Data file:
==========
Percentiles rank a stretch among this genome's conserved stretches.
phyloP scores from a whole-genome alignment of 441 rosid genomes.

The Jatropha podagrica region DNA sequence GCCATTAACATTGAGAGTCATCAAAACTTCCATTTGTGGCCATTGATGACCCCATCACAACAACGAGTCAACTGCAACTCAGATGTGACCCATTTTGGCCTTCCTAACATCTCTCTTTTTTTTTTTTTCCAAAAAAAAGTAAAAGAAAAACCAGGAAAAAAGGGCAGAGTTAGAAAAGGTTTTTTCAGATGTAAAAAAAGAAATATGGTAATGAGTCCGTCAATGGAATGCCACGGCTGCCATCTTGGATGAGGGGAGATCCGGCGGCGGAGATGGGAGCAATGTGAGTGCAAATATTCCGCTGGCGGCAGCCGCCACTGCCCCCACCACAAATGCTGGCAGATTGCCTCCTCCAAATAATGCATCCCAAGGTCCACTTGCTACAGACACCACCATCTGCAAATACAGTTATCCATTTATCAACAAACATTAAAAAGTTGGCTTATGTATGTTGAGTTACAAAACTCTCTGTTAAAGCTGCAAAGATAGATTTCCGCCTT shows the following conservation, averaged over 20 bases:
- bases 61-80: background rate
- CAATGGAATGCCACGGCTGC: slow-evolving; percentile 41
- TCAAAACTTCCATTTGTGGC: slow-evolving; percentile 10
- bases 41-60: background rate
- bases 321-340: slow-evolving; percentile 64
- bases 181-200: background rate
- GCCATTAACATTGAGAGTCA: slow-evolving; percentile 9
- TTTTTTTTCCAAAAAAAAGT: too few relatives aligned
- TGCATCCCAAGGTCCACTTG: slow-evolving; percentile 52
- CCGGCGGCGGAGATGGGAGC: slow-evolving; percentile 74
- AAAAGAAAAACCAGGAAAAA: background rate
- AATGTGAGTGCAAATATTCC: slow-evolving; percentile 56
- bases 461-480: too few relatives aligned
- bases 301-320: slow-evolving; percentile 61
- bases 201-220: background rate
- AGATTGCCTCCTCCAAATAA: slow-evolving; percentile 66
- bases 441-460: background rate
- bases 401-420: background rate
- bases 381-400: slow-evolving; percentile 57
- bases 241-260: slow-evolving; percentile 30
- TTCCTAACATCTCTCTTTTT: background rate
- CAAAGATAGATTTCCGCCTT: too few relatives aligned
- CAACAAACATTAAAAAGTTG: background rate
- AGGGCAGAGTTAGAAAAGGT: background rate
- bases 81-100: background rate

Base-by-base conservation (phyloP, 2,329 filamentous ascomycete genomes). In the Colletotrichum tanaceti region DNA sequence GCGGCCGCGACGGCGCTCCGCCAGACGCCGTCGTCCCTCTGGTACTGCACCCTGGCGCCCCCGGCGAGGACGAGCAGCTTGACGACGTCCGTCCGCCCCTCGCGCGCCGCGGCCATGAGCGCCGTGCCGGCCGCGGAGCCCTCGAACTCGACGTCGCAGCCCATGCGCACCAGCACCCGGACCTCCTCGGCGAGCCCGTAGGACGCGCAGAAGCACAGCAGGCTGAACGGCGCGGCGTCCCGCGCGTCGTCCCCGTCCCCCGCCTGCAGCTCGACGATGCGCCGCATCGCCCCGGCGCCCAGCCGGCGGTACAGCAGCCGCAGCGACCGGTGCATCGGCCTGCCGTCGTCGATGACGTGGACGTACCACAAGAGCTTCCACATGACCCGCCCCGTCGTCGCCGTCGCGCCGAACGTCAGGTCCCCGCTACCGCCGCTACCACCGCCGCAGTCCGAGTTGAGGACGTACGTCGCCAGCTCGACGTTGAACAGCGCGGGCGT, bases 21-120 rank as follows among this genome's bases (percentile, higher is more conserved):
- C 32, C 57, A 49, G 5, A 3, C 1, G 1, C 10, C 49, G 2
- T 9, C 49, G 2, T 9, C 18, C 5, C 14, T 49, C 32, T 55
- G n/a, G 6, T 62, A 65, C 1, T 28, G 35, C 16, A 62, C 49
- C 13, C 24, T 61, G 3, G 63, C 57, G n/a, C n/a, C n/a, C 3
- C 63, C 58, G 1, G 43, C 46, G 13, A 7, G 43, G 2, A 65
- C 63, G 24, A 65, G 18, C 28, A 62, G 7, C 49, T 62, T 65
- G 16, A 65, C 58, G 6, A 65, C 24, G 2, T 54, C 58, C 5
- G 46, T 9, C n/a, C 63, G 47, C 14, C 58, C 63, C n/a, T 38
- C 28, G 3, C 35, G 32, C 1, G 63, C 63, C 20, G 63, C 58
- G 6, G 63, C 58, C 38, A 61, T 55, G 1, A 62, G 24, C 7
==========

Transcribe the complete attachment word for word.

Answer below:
Percentiles rank a stretch among this genome's conserved stretches.
phyloP scores from a whole-genome alignment of 441 rosid genomes.

The Jatropha podagrica region DNA sequence GCCATTAACATTGAGAGTCATCAAAACTTCCATTTGTGGCCATTGATGACCCCATCACAACAACGAGTCAACTGCAACTCAGATGTGACCCATTTTGGCCTTCCTAACATCTCTCTTTTTTTTTTTTTCCAAAAAAAAGTAAAAGAAAAACCAGGAAAAAAGGGCAGAGTTAGAAAAGGTTTTTTCAGATGTAAAAAAAGAAATATGGTAATGAGTCCGTCAATGGAATGCCACGGCTGCCATCTTGGATGAGGGGAGATCCGGCGGCGGAGATGGGAGCAATGTGAGTGCAAATATTCCGCTGGCGGCAGCCGCCACTGCCCCCACCACAAATGCTGGCAGATTGCCTCCTCCAAATAATGCATCCCAAGGTCCACTTGCTACAGACACCACCATCTGCAAATACAGTTATCCATTTATCAACAAACATTAAAAAGTTGGCTTATGTATGTTGAGTTACAAAACTCTCTGTTAAAGCTGCAAAGATAGATTTCCGCCTT shows the following conservation, averaged over 20 bases:
- bases 61-80: background rate
- CAATGGAATGCCACGGCTGC: slow-evolving; percentile 41
- TCAAAACTTCCATTTGTGGC: slow-evolving; percentile 10
- bases 41-60: background rate
- bases 321-340: slow-evolving; percentile 64
- bases 181-200: background rate
- GCCATTAACATTGAGAGTCA: slow-evolving; percentile 9
- TTTTTTTTCCAAAAAAAAGT: too few relatives aligned
- TGCATCCCAAGGTCCACTTG: slow-evolving; percentile 52
- CCGGCGGCGGAGATGGGAGC: slow-evolving; percentile 74
- AAAAGAAAAACCAGGAAAAA: background rate
- AATGTGAGTGCAAATATTCC: slow-evolving; percentile 56
- bases 461-480: too few relatives aligned
- bases 301-320: slow-evolving; percentile 61
- bases 201-220: background rate
- AGATTGCCTCCTCCAAATAA: slow-evolving; percentile 66
- bases 441-460: background rate
- bases 401-420: background rate
- bases 381-400: slow-evolving; percentile 57
- bases 241-260: slow-evolving; percentile 30
- TTCCTAACATCTCTCTTTTT: background rate
- CAAAGATAGATTTCCGCCTT: too few relatives aligned
- CAACAAACATTAAAAAGTTG: background rate
- AGGGCAGAGTTAGAAAAGGT: background rate
- bases 81-100: background rate

Base-by-base conservation (phyloP, 2,329 filamentous ascomycete genomes). In the Colletotrichum tanaceti region DNA sequence GCGGCCGCGACGGCGCTCCGCCAGACGCCGTCGTCCCTCTGGTACTGCACCCTGGCGCCCCCGGCGAGGACGAGCAGCTTGACGACGTCCGTCCGCCCCTCGCGCGCCGCGGCCATGAGCGCCGTGCCGGCCGCGGAGCCCTCGAACTCGACGTCGCAGCCCATGCGCACCAGCACCCGGACCTCCTCGGCGAGCCCGTAGGACGCGCAGAAGCACAGCAGGCTGAACGGCGCGGCGTCCCGCGCGTCGTCCCCGTCCCCCGCCTGCAGCTCGACGATGCGCCGCATCGCCCCGGCGCCCAGCCGGCGGTACAGCAGCCGCAGCGACCGGTGCATCGGCCTGCCGTCGTCGATGACGTGGACGTACCACAAGAGCTTCCACATGACCCGCCCCGTCGTCGCCGTCGCGCCGAACGTCAGGTCCCCGCTACCGCCGCTACCACCGCCGCAGTCCGAGTTGAGGACGTACGTCGCCAGCTCGACGTTGAACAGCGCGGGCGT, bases 21-120 rank as follows among this genome's bases (percentile, higher is more conserved):
- C 32, C 57, A 49, G 5, A 3, C 1, G 1, C 10, C 49, G 2
- T 9, C 49, G 2, T 9, C 18, C 5, C 14, T 49, C 32, T 55
- G n/a, G 6, T 62, A 65, C 1, T 28, G 35, C 16, A 62, C 49
- C 13, C 24, T 61, G 3, G 63, C 57, G n/a, C n/a, C n/a, C 3
- C 63, C 58, G 1, G 43, C 46, G 13, A 7, G 43, G 2, A 65
- C 63, G 24, A 65, G 18, C 28, A 62, G 7, C 49, T 62, T 65
- G 16, A 65, C 58, G 6, A 65, C 24, G 2, T 54, C 58, C 5
- G 46, T 9, C n/a, C 63, G 47, C 14, C 58, C 63, C n/a, T 38
- C 28, G 3, C 35, G 32, C 1, G 63, C 63, C 20, G 63, C 58
- G 6, G 63, C 58, C 38, A 61, T 55, G 1, A 62, G 24, C 7